Ask Your Child About Math Today

The usual homework cycle goes like this: kid writes down a task or set of questions or worksheet to be done. Kid dutifully does (or doesn’t do) it. Teacher checks the homework the next. Repeat x 188 school days.

The kind of homework pictured above is my favourite kind of homework. I often get asked by parents, “what can I do to help my kid?” Talking about the math that happens at school is one thing that we all can do. Barriers will be broken down, then, and mathematics will no longer be confined between the classroom’s four walls.

I recently enjoyed John Stevens’ Table Talk Math book, which is all about normalizing and naturalizing math talk between parents and kids. We talk about all other aspects of life around the dinner table, so why not math? By not talking about math class, we risk making is something esoteric, something strange and outside our normal experiences. Subjects don’t, or shouldn’t, live in classrooms.

Mathematics is alive all around us. So if your kid is working on addition, take out some M&Ms and join them together. Deal two playing cards and make them add the numbers. That’s purposeful and meaningful practice, with nary a worksheet in sight.

I made my son count a huge stack of coins in order to get a fidget spinner. He was also working with money in class. I know that, because I asked him. They were counting by quarters, for example, so we also counted quarters. They were counting by nickels, so we took out a hundreds chart and put the nickels on the chart to help count.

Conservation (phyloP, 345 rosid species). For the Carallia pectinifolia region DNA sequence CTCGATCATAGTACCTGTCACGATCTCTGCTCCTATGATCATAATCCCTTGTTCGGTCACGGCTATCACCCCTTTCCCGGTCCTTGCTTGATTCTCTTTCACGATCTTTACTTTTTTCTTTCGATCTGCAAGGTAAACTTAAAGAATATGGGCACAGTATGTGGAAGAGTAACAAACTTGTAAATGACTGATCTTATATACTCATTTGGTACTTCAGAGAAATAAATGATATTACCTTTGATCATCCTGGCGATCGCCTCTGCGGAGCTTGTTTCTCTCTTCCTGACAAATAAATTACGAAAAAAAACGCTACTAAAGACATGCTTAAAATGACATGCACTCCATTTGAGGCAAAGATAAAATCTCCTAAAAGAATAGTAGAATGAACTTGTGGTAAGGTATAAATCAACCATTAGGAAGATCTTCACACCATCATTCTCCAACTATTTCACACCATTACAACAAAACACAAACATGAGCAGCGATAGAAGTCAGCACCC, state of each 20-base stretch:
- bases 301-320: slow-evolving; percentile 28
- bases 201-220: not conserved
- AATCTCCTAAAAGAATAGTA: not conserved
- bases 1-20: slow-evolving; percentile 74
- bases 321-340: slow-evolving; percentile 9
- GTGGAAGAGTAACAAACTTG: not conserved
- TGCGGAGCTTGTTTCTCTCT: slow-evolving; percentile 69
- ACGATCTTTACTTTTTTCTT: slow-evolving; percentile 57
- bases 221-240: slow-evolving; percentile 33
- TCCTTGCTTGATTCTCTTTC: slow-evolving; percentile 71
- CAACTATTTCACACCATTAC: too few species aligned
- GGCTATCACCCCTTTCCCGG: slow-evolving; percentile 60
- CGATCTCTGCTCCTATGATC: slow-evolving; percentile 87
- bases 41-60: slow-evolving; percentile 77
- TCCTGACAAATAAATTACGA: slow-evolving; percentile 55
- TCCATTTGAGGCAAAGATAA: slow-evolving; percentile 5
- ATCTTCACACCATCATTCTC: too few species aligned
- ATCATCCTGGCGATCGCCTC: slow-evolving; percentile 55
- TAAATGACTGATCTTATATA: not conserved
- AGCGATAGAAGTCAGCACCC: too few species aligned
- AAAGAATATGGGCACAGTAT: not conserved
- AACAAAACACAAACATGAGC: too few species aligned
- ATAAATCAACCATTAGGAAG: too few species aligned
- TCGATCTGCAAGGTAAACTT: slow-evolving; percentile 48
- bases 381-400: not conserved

If your child is working on patterns, make patterns together. If they are working on shapes, play with shapes. If they are working with fractions, play with fractions. (Better yet, bake a batch of cookies, and look at the fractions involved, and then eat the cookies!)

If your child is working on Pythagorean theorem…well in that case, you might have to relearn it, but that would be an interesting conversation too.

Math talk can be a normal and interesting part of life. Math is what parents and teachers make it. As parents, let’s make it a healthy and friendly part of our everyday lives.



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Matthew Oldridge

Matthew Oldridge

Writing about creativity, books, productivity, education, particularly mathematics, music, and whatever else “catches my mind”. ~Thinking about things~